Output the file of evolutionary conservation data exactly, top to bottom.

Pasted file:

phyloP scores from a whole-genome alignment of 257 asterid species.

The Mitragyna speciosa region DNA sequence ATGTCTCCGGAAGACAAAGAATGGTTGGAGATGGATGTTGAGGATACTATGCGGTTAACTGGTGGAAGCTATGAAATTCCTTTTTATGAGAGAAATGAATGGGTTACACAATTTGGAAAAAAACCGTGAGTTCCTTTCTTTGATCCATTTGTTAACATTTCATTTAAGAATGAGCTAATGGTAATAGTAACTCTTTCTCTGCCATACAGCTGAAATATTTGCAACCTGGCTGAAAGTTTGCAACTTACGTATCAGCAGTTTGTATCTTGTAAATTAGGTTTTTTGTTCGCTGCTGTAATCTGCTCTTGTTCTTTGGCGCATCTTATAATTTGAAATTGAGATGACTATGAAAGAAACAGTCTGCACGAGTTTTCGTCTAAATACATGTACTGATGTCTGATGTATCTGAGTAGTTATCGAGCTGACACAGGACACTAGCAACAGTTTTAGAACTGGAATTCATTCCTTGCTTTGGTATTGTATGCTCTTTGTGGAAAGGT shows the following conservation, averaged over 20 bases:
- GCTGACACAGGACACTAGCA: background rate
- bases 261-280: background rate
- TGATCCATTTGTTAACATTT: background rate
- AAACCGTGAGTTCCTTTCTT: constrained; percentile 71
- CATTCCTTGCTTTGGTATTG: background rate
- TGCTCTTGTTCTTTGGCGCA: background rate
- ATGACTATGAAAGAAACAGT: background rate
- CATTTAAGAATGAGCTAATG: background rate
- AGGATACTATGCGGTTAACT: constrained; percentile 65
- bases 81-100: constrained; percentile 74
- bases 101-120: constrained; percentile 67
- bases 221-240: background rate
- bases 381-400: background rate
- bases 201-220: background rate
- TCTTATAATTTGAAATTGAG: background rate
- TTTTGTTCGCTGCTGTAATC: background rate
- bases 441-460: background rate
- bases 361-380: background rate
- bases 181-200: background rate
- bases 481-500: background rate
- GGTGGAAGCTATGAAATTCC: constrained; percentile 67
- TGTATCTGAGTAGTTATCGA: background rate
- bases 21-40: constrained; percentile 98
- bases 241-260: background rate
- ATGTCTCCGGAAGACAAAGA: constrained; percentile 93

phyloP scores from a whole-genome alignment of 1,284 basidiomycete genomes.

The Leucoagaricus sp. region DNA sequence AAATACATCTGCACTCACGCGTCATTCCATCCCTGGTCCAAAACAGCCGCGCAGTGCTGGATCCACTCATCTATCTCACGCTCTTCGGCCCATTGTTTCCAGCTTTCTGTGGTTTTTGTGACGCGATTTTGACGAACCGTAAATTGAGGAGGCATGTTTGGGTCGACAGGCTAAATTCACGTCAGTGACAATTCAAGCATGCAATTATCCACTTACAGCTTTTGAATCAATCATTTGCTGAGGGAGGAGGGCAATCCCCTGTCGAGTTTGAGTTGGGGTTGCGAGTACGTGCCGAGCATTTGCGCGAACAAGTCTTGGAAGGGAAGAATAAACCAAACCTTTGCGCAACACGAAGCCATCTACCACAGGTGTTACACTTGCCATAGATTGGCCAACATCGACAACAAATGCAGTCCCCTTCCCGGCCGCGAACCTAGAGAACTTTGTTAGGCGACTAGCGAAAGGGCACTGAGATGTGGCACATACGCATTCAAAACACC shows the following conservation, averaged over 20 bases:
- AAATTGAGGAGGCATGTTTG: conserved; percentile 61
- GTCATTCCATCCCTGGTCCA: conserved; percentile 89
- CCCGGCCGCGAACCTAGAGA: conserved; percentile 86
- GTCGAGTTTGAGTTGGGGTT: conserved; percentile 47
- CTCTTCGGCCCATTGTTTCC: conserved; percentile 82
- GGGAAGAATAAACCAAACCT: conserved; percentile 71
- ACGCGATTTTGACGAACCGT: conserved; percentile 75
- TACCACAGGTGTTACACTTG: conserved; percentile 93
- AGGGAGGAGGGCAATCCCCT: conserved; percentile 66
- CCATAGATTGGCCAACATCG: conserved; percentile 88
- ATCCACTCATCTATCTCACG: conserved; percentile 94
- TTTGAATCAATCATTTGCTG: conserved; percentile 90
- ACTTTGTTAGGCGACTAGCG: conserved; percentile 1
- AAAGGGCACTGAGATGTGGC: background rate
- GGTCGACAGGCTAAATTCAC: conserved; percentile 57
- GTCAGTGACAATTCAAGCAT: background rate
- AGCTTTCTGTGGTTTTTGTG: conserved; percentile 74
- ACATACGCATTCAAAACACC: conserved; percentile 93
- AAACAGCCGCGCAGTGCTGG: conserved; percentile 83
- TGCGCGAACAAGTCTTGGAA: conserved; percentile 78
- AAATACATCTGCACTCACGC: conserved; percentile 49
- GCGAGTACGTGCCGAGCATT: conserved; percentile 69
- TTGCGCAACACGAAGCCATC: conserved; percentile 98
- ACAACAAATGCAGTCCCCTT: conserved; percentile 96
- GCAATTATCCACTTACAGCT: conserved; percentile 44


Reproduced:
phyloP scores from a whole-genome alignment of 257 asterid species.

The Mitragyna speciosa region DNA sequence ATGTCTCCGGAAGACAAAGAATGGTTGGAGATGGATGTTGAGGATACTATGCGGTTAACTGGTGGAAGCTATGAAATTCCTTTTTATGAGAGAAATGAATGGGTTACACAATTTGGAAAAAAACCGTGAGTTCCTTTCTTTGATCCATTTGTTAACATTTCATTTAAGAATGAGCTAATGGTAATAGTAACTCTTTCTCTGCCATACAGCTGAAATATTTGCAACCTGGCTGAAAGTTTGCAACTTACGTATCAGCAGTTTGTATCTTGTAAATTAGGTTTTTTGTTCGCTGCTGTAATCTGCTCTTGTTCTTTGGCGCATCTTATAATTTGAAATTGAGATGACTATGAAAGAAACAGTCTGCACGAGTTTTCGTCTAAATACATGTACTGATGTCTGATGTATCTGAGTAGTTATCGAGCTGACACAGGACACTAGCAACAGTTTTAGAACTGGAATTCATTCCTTGCTTTGGTATTGTATGCTCTTTGTGGAAAGGT shows the following conservation, averaged over 20 bases:
- GCTGACACAGGACACTAGCA: background rate
- bases 261-280: background rate
- TGATCCATTTGTTAACATTT: background rate
- AAACCGTGAGTTCCTTTCTT: constrained; percentile 71
- CATTCCTTGCTTTGGTATTG: background rate
- TGCTCTTGTTCTTTGGCGCA: background rate
- ATGACTATGAAAGAAACAGT: background rate
- CATTTAAGAATGAGCTAATG: background rate
- AGGATACTATGCGGTTAACT: constrained; percentile 65
- bases 81-100: constrained; percentile 74
- bases 101-120: constrained; percentile 67
- bases 221-240: background rate
- bases 381-400: background rate
- bases 201-220: background rate
- TCTTATAATTTGAAATTGAG: background rate
- TTTTGTTCGCTGCTGTAATC: background rate
- bases 441-460: background rate
- bases 361-380: background rate
- bases 181-200: background rate
- bases 481-500: background rate
- GGTGGAAGCTATGAAATTCC: constrained; percentile 67
- TGTATCTGAGTAGTTATCGA: background rate
- bases 21-40: constrained; percentile 98
- bases 241-260: background rate
- ATGTCTCCGGAAGACAAAGA: constrained; percentile 93

phyloP scores from a whole-genome alignment of 1,284 basidiomycete genomes.

The Leucoagaricus sp. region DNA sequence AAATACATCTGCACTCACGCGTCATTCCATCCCTGGTCCAAAACAGCCGCGCAGTGCTGGATCCACTCATCTATCTCACGCTCTTCGGCCCATTGTTTCCAGCTTTCTGTGGTTTTTGTGACGCGATTTTGACGAACCGTAAATTGAGGAGGCATGTTTGGGTCGACAGGCTAAATTCACGTCAGTGACAATTCAAGCATGCAATTATCCACTTACAGCTTTTGAATCAATCATTTGCTGAGGGAGGAGGGCAATCCCCTGTCGAGTTTGAGTTGGGGTTGCGAGTACGTGCCGAGCATTTGCGCGAACAAGTCTTGGAAGGGAAGAATAAACCAAACCTTTGCGCAACACGAAGCCATCTACCACAGGTGTTACACTTGCCATAGATTGGCCAACATCGACAACAAATGCAGTCCCCTTCCCGGCCGCGAACCTAGAGAACTTTGTTAGGCGACTAGCGAAAGGGCACTGAGATGTGGCACATACGCATTCAAAACACC shows the following conservation, averaged over 20 bases:
- AAATTGAGGAGGCATGTTTG: conserved; percentile 61
- GTCATTCCATCCCTGGTCCA: conserved; percentile 89
- CCCGGCCGCGAACCTAGAGA: conserved; percentile 86
- GTCGAGTTTGAGTTGGGGTT: conserved; percentile 47
- CTCTTCGGCCCATTGTTTCC: conserved; percentile 82
- GGGAAGAATAAACCAAACCT: conserved; percentile 71
- ACGCGATTTTGACGAACCGT: conserved; percentile 75
- TACCACAGGTGTTACACTTG: conserved; percentile 93
- AGGGAGGAGGGCAATCCCCT: conserved; percentile 66
- CCATAGATTGGCCAACATCG: conserved; percentile 88
- ATCCACTCATCTATCTCACG: conserved; percentile 94
- TTTGAATCAATCATTTGCTG: conserved; percentile 90
- ACTTTGTTAGGCGACTAGCG: conserved; percentile 1
- AAAGGGCACTGAGATGTGGC: background rate
- GGTCGACAGGCTAAATTCAC: conserved; percentile 57
- GTCAGTGACAATTCAAGCAT: background rate
- AGCTTTCTGTGGTTTTTGTG: conserved; percentile 74
- ACATACGCATTCAAAACACC: conserved; percentile 93
- AAACAGCCGCGCAGTGCTGG: conserved; percentile 83
- TGCGCGAACAAGTCTTGGAA: conserved; percentile 78
- AAATACATCTGCACTCACGC: conserved; percentile 49
- GCGAGTACGTGCCGAGCATT: conserved; percentile 69
- TTGCGCAACACGAAGCCATC: conserved; percentile 98
- ACAACAAATGCAGTCCCCTT: conserved; percentile 96
- GCAATTATCCACTTACAGCT: conserved; percentile 44